Bennett said he's trying to get the National Restaurant Association, which Cain led at the time of the accusations, to release her from a confidentiality agreement so he can provide details on Thursday.

"This morning, I will be sending a statement by email to the attorney for the National Restaurant Association," Bennett said Thursday. "I will be asking them to allow us to distribute the public statement without violating the settlement agreement which contains confidentiality provisions. I will have no further statements until I hear back from the National Restaurant Association attorney."

The second woman -- first described in a Politico story which sent ripples through the Cain campaign -- is reportedly a registered lobbyist in New Jersey.

The two women left the NRA with financial settlements and an agreement to never speak of the details. The New York Times reported Wednesday that the woman now in New Jersey received $35,000 in her settlement, representing a year's salary.

Pollster Chris Wilson, who knows one of the women, told KTOK radio in Oklahoma that she was a "lower level staffer" probably two years out of college. But her experiences with Cain were witnessed by him and others attending an event at a restaurant in Crystal City, Va., right across the river from Washington, D.C.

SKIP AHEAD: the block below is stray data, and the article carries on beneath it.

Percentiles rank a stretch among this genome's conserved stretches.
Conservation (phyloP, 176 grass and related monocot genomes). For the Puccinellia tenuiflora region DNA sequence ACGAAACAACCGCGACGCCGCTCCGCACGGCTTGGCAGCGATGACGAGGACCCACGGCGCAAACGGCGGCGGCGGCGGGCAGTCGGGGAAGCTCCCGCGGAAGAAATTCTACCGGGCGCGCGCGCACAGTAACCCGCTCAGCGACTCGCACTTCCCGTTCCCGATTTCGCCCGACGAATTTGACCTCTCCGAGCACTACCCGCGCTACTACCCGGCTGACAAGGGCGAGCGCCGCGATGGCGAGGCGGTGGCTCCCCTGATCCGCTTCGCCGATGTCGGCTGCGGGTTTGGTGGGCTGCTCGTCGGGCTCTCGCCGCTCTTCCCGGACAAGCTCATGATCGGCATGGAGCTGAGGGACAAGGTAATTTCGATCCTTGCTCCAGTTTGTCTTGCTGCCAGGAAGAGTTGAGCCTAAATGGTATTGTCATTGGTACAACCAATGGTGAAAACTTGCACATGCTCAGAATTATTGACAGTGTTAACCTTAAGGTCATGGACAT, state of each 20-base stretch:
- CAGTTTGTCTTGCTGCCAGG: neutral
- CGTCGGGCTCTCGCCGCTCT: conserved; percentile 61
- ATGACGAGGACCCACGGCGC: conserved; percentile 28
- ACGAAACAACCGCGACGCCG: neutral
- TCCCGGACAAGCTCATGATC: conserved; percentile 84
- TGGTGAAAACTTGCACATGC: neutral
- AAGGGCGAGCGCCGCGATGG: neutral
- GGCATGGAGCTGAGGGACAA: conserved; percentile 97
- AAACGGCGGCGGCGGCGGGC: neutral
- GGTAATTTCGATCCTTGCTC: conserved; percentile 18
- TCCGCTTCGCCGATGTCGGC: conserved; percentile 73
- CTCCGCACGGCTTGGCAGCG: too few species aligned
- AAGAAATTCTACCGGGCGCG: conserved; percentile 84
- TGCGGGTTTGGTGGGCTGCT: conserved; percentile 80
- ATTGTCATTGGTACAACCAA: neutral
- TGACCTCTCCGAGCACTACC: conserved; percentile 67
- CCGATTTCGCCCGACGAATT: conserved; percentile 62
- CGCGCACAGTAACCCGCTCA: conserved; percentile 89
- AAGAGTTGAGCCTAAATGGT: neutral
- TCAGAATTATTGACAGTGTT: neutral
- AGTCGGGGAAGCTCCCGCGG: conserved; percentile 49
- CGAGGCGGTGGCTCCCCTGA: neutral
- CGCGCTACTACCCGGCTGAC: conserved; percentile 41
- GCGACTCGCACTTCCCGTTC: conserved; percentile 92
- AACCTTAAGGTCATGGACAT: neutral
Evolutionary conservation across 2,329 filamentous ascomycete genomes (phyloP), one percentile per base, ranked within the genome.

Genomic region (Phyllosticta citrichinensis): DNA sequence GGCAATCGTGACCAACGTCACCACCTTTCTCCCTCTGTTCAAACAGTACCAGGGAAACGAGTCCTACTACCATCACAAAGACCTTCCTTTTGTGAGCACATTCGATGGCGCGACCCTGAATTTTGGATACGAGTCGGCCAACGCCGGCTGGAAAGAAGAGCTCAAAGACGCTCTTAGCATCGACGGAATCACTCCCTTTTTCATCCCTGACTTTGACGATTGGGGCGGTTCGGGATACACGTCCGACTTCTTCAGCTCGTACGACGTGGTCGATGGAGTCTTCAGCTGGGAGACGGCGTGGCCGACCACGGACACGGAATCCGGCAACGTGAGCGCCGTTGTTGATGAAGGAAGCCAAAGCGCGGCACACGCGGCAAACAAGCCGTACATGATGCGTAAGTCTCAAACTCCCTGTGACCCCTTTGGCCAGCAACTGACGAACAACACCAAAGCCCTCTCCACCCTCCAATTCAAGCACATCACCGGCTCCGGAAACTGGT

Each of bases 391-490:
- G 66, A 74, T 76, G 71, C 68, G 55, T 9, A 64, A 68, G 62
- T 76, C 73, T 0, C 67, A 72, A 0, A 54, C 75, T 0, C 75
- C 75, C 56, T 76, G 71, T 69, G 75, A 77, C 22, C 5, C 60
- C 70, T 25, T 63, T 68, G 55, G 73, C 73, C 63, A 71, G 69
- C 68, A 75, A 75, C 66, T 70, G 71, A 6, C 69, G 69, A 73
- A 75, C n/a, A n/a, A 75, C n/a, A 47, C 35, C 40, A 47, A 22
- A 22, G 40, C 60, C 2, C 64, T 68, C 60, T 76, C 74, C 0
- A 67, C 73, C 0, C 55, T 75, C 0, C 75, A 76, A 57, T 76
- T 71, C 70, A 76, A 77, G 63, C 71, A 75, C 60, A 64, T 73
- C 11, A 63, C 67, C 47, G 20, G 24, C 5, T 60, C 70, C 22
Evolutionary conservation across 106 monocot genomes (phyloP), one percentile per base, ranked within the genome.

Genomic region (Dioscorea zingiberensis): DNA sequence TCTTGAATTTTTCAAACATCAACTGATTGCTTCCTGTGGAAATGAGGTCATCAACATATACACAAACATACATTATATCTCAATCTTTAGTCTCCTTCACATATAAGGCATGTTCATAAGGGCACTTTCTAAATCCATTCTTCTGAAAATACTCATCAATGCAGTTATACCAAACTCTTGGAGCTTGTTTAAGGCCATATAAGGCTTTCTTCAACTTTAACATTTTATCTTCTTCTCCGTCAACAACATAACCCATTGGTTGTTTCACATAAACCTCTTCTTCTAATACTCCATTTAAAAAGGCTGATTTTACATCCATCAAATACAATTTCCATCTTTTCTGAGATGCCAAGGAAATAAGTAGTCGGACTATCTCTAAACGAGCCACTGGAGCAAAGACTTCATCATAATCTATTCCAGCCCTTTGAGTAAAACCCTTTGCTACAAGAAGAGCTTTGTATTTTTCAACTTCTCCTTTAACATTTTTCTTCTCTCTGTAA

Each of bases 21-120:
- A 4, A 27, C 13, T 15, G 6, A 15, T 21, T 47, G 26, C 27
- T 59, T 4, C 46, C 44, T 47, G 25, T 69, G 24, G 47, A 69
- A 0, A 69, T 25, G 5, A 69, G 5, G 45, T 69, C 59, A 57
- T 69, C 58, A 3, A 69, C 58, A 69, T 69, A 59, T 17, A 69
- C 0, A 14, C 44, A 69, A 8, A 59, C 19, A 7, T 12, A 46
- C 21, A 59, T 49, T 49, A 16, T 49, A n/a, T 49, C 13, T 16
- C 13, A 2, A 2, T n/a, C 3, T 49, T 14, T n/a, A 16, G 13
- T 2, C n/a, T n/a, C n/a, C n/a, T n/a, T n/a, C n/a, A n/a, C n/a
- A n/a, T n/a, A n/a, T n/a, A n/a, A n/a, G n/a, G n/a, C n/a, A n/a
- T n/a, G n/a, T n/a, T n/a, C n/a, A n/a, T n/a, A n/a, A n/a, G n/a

"Everybody was aware of it," he told the radio station. "It was only a matter of time because so many people were aware of what took place, so many people were aware of her situation, the fact she left after this. Everybody knew ... with the campaign that this would eventually come up."

Wilson, who wouldn't describe the alleged confrontation because of "legal issues," said the woman wants to talk, and speculated the NRA is going to have no choice but to release her from her confidentiality agreement.

Cain has been fighting the charges since they were first released, and while also grappling with criticism that his team has not handled the crisis well, his campaign has received more than $1 million in donations from supporters who consider the accusations a smear job aimed at taking down the new frontrunner.

Block said not only does the Perry campaign owe Cain an apology, but so does Politico.

"Politico won't release any documentation or even admit they spoke to these two women," he said. "Why? Because they have nothing and cited unnamed sources."

The arguments are being played out as two new accusers claim Cain made them feel uncomfortable during their interactions, and details emerged about the two women who left the NRA.

Earlier Wednesday, a third woman said she considered filing a workplace complaint against Cain over what she viewed as aggressive and unwanted behavior, including a private invitation to his corporate apartment.

But she said she did not file one because she began having fewer interactions with Cain. Afterward, she learned that a co-worker had already done so. She said she would have had to file if they hadn't. A talk show host in Iowa also said his receptionist felt uncomfortable in prior interaction with the candidate.